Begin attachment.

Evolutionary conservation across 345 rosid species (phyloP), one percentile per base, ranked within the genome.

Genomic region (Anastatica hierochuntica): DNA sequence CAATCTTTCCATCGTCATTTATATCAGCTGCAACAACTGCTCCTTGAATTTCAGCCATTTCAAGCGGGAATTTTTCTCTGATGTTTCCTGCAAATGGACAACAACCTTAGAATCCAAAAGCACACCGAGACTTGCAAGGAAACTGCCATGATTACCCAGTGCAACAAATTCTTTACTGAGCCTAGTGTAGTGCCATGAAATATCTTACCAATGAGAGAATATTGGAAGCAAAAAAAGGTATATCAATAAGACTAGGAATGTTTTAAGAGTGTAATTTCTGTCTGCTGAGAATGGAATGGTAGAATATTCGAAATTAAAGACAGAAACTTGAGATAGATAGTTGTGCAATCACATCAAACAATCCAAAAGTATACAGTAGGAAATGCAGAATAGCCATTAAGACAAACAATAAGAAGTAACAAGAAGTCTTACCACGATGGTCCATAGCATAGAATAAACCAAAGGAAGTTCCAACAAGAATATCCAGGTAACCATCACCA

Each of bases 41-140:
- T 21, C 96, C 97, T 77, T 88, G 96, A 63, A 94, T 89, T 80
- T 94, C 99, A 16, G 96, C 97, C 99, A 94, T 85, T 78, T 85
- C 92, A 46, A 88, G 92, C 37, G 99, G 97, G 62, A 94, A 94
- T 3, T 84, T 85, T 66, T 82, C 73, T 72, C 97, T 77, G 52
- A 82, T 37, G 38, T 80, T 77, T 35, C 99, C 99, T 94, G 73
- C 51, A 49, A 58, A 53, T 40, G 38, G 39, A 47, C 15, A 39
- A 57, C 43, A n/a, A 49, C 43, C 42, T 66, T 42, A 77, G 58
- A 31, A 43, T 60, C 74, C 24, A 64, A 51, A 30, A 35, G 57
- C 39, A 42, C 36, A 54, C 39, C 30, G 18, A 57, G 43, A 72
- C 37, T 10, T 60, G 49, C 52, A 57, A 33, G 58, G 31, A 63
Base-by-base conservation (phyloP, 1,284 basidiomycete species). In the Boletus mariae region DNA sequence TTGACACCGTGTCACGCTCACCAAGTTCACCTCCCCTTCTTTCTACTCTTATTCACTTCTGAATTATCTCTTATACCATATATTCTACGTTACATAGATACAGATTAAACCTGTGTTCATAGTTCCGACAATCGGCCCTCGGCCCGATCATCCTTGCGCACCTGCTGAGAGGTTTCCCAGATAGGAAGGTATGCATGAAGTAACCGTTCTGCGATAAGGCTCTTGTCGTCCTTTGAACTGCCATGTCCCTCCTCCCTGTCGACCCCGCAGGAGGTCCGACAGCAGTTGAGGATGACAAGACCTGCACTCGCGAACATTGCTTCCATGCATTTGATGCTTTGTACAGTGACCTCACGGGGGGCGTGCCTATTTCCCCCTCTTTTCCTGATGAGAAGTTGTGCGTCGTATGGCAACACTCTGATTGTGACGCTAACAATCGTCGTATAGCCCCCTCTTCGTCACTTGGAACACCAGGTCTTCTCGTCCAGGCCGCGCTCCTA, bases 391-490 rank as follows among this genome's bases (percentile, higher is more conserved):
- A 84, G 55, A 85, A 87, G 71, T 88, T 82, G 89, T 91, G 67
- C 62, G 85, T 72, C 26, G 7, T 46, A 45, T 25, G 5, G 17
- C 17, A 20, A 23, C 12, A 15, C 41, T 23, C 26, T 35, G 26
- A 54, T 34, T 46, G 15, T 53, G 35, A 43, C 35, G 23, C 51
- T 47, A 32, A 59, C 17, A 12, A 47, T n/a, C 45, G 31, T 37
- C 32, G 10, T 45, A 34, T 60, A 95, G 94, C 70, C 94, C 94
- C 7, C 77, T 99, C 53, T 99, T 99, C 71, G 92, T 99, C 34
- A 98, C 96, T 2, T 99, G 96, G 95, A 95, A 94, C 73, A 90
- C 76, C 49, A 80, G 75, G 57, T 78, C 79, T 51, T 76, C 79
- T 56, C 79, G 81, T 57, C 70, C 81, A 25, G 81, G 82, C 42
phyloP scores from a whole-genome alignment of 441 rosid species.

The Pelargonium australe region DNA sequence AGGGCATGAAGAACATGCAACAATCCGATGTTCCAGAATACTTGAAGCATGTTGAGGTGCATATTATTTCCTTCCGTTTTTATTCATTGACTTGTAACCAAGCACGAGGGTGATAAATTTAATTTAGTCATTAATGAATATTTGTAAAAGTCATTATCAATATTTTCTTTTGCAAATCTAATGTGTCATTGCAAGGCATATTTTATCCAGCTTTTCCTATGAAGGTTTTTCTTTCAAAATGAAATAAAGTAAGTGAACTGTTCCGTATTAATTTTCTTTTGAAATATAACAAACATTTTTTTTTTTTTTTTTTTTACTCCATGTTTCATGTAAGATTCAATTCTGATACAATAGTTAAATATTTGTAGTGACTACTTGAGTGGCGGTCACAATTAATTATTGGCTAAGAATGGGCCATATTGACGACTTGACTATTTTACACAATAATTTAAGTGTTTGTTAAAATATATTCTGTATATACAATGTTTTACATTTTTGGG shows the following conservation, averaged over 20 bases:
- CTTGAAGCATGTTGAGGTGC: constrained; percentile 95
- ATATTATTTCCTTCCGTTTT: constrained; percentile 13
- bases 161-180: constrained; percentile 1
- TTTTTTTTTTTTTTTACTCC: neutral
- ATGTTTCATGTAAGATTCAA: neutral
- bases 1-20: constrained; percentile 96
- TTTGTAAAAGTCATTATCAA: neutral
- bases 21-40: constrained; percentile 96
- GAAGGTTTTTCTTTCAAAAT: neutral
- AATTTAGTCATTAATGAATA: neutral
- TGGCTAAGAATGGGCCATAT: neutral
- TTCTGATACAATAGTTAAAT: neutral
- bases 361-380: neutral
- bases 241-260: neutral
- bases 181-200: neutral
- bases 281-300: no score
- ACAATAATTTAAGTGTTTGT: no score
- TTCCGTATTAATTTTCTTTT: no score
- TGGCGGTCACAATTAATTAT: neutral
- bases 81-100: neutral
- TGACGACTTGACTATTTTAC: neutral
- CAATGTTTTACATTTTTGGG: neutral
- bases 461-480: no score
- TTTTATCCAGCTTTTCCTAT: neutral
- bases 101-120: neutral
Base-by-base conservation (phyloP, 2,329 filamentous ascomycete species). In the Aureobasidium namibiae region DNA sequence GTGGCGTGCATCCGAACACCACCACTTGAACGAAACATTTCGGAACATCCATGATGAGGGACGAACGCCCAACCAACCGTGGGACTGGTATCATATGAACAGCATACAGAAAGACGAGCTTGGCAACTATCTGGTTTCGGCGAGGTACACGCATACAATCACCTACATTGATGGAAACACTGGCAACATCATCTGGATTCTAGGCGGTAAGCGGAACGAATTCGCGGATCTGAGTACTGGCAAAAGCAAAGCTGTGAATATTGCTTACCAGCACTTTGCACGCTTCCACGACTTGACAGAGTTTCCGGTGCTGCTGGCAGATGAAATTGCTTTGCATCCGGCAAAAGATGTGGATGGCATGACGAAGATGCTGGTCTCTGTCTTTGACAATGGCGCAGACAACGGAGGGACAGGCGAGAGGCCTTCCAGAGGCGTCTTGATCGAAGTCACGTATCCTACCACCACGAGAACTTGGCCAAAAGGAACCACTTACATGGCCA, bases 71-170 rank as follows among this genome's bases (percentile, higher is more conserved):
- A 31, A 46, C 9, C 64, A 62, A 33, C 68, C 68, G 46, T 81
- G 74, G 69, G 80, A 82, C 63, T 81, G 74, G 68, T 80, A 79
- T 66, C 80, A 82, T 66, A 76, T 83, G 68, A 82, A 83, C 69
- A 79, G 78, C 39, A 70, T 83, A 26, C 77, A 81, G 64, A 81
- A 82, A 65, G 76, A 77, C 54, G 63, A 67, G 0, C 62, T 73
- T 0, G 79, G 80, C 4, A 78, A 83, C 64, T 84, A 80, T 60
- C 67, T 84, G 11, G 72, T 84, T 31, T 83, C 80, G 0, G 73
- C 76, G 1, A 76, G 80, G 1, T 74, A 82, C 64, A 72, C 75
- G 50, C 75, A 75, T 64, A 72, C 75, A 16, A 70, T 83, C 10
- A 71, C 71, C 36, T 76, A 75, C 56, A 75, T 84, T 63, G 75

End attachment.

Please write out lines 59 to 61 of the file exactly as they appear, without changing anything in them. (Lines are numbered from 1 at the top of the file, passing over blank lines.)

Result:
- C 67, T 84, G 11, G 72, T 84, T 31, T 83, C 80, G 0, G 73
- C 76, G 1, A 76, G 80, G 1, T 74, A 82, C 64, A 72, C 75
- G 50, C 75, A 75, T 64, A 72, C 75, A 16, A 70, T 83, C 10